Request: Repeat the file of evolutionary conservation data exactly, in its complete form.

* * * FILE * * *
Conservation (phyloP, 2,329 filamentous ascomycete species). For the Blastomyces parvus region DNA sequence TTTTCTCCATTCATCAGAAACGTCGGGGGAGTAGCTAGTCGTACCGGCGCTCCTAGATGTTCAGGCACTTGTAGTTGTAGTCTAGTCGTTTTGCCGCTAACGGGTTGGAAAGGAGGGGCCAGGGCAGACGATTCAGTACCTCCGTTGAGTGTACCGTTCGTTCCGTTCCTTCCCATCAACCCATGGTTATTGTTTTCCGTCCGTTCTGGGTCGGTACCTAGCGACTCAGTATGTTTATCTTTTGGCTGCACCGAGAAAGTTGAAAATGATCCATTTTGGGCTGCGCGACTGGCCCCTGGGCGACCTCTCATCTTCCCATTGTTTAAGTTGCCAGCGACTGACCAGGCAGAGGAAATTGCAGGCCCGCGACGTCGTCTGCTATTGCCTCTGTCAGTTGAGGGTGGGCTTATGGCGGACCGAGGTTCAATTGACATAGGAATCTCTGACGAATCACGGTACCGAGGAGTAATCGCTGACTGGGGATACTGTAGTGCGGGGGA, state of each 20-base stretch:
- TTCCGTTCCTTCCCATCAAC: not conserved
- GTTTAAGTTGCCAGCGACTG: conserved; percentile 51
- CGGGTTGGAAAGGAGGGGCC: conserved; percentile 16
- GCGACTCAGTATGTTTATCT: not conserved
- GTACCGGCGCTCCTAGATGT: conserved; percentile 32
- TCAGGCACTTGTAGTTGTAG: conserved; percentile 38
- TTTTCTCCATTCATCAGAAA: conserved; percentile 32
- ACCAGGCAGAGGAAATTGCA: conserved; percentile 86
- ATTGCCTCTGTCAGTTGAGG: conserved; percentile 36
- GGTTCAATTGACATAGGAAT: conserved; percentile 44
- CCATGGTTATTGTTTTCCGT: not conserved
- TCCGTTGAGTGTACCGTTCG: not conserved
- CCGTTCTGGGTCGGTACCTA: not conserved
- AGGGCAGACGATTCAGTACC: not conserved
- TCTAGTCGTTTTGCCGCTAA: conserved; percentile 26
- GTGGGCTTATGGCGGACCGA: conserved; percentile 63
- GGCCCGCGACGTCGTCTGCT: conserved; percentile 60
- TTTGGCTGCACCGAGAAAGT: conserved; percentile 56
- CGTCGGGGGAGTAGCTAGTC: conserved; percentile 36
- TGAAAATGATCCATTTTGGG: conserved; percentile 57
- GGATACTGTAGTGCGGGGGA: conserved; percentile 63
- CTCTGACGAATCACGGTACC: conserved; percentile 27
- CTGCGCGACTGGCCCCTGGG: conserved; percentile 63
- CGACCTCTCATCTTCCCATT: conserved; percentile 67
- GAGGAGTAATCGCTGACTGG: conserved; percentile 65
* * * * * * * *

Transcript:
Conservation (phyloP, 2,329 filamentous ascomycete species). For the Blastomyces parvus region DNA sequence TTTTCTCCATTCATCAGAAACGTCGGGGGAGTAGCTAGTCGTACCGGCGCTCCTAGATGTTCAGGCACTTGTAGTTGTAGTCTAGTCGTTTTGCCGCTAACGGGTTGGAAAGGAGGGGCCAGGGCAGACGATTCAGTACCTCCGTTGAGTGTACCGTTCGTTCCGTTCCTTCCCATCAACCCATGGTTATTGTTTTCCGTCCGTTCTGGGTCGGTACCTAGCGACTCAGTATGTTTATCTTTTGGCTGCACCGAGAAAGTTGAAAATGATCCATTTTGGGCTGCGCGACTGGCCCCTGGGCGACCTCTCATCTTCCCATTGTTTAAGTTGCCAGCGACTGACCAGGCAGAGGAAATTGCAGGCCCGCGACGTCGTCTGCTATTGCCTCTGTCAGTTGAGGGTGGGCTTATGGCGGACCGAGGTTCAATTGACATAGGAATCTCTGACGAATCACGGTACCGAGGAGTAATCGCTGACTGGGGATACTGTAGTGCGGGGGA, state of each 20-base stretch:
- TTCCGTTCCTTCCCATCAAC: not conserved
- GTTTAAGTTGCCAGCGACTG: conserved; percentile 51
- CGGGTTGGAAAGGAGGGGCC: conserved; percentile 16
- GCGACTCAGTATGTTTATCT: not conserved
- GTACCGGCGCTCCTAGATGT: conserved; percentile 32
- TCAGGCACTTGTAGTTGTAG: conserved; percentile 38
- TTTTCTCCATTCATCAGAAA: conserved; percentile 32
- ACCAGGCAGAGGAAATTGCA: conserved; percentile 86
- ATTGCCTCTGTCAGTTGAGG: conserved; percentile 36
- GGTTCAATTGACATAGGAAT: conserved; percentile 44
- CCATGGTTATTGTTTTCCGT: not conserved
- TCCGTTGAGTGTACCGTTCG: not conserved
- CCGTTCTGGGTCGGTACCTA: not conserved
- AGGGCAGACGATTCAGTACC: not conserved
- TCTAGTCGTTTTGCCGCTAA: conserved; percentile 26
- GTGGGCTTATGGCGGACCGA: conserved; percentile 63
- GGCCCGCGACGTCGTCTGCT: conserved; percentile 60
- TTTGGCTGCACCGAGAAAGT: conserved; percentile 56
- CGTCGGGGGAGTAGCTAGTC: conserved; percentile 36
- TGAAAATGATCCATTTTGGG: conserved; percentile 57
- GGATACTGTAGTGCGGGGGA: conserved; percentile 63
- CTCTGACGAATCACGGTACC: conserved; percentile 27
- CTGCGCGACTGGCCCCTGGG: conserved; percentile 63
- CGACCTCTCATCTTCCCATT: conserved; percentile 67
- GAGGAGTAATCGCTGACTGG: conserved; percentile 65